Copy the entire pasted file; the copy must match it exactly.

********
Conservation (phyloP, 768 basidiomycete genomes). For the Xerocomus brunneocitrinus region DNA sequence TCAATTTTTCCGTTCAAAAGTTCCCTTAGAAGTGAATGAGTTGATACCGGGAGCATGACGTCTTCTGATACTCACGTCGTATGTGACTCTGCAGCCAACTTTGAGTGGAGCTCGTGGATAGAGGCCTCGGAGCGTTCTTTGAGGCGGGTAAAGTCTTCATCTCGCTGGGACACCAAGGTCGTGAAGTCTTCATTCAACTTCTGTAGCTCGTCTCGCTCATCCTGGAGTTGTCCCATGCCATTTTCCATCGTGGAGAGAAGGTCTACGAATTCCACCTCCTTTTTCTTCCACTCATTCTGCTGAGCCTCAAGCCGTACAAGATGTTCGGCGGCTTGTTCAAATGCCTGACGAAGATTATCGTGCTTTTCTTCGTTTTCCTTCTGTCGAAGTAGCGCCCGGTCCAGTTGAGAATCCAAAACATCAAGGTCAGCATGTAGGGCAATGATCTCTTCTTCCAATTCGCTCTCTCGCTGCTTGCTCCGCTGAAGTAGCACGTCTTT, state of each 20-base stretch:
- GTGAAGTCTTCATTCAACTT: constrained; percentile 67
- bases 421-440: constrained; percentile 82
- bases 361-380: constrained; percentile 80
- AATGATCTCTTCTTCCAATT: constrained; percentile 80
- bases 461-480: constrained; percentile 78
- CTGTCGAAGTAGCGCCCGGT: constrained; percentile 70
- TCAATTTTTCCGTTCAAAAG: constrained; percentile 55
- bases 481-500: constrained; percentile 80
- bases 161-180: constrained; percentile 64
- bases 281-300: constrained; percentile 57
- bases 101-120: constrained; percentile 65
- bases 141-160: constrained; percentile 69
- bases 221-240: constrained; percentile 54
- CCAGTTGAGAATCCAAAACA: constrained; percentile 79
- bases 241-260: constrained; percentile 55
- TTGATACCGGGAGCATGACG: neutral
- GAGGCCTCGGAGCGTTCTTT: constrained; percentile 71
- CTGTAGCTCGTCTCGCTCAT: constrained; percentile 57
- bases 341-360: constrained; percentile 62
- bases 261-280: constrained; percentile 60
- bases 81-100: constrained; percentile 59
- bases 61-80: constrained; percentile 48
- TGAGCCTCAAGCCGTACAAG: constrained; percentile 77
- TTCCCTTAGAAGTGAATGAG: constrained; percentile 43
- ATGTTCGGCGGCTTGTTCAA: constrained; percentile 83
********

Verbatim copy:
Conservation (phyloP, 768 basidiomycete genomes). For the Xerocomus brunneocitrinus region DNA sequence TCAATTTTTCCGTTCAAAAGTTCCCTTAGAAGTGAATGAGTTGATACCGGGAGCATGACGTCTTCTGATACTCACGTCGTATGTGACTCTGCAGCCAACTTTGAGTGGAGCTCGTGGATAGAGGCCTCGGAGCGTTCTTTGAGGCGGGTAAAGTCTTCATCTCGCTGGGACACCAAGGTCGTGAAGTCTTCATTCAACTTCTGTAGCTCGTCTCGCTCATCCTGGAGTTGTCCCATGCCATTTTCCATCGTGGAGAGAAGGTCTACGAATTCCACCTCCTTTTTCTTCCACTCATTCTGCTGAGCCTCAAGCCGTACAAGATGTTCGGCGGCTTGTTCAAATGCCTGACGAAGATTATCGTGCTTTTCTTCGTTTTCCTTCTGTCGAAGTAGCGCCCGGTCCAGTTGAGAATCCAAAACATCAAGGTCAGCATGTAGGGCAATGATCTCTTCTTCCAATTCGCTCTCTCGCTGCTTGCTCCGCTGAAGTAGCACGTCTTT, state of each 20-base stretch:
- GTGAAGTCTTCATTCAACTT: constrained; percentile 67
- bases 421-440: constrained; percentile 82
- bases 361-380: constrained; percentile 80
- AATGATCTCTTCTTCCAATT: constrained; percentile 80
- bases 461-480: constrained; percentile 78
- CTGTCGAAGTAGCGCCCGGT: constrained; percentile 70
- TCAATTTTTCCGTTCAAAAG: constrained; percentile 55
- bases 481-500: constrained; percentile 80
- bases 161-180: constrained; percentile 64
- bases 281-300: constrained; percentile 57
- bases 101-120: constrained; percentile 65
- bases 141-160: constrained; percentile 69
- bases 221-240: constrained; percentile 54
- CCAGTTGAGAATCCAAAACA: constrained; percentile 79
- bases 241-260: constrained; percentile 55
- TTGATACCGGGAGCATGACG: neutral
- GAGGCCTCGGAGCGTTCTTT: constrained; percentile 71
- CTGTAGCTCGTCTCGCTCAT: constrained; percentile 57
- bases 341-360: constrained; percentile 62
- bases 261-280: constrained; percentile 60
- bases 81-100: constrained; percentile 59
- bases 61-80: constrained; percentile 48
- TGAGCCTCAAGCCGTACAAG: constrained; percentile 77
- TTCCCTTAGAAGTGAATGAG: constrained; percentile 43
- ATGTTCGGCGGCTTGTTCAA: constrained; percentile 83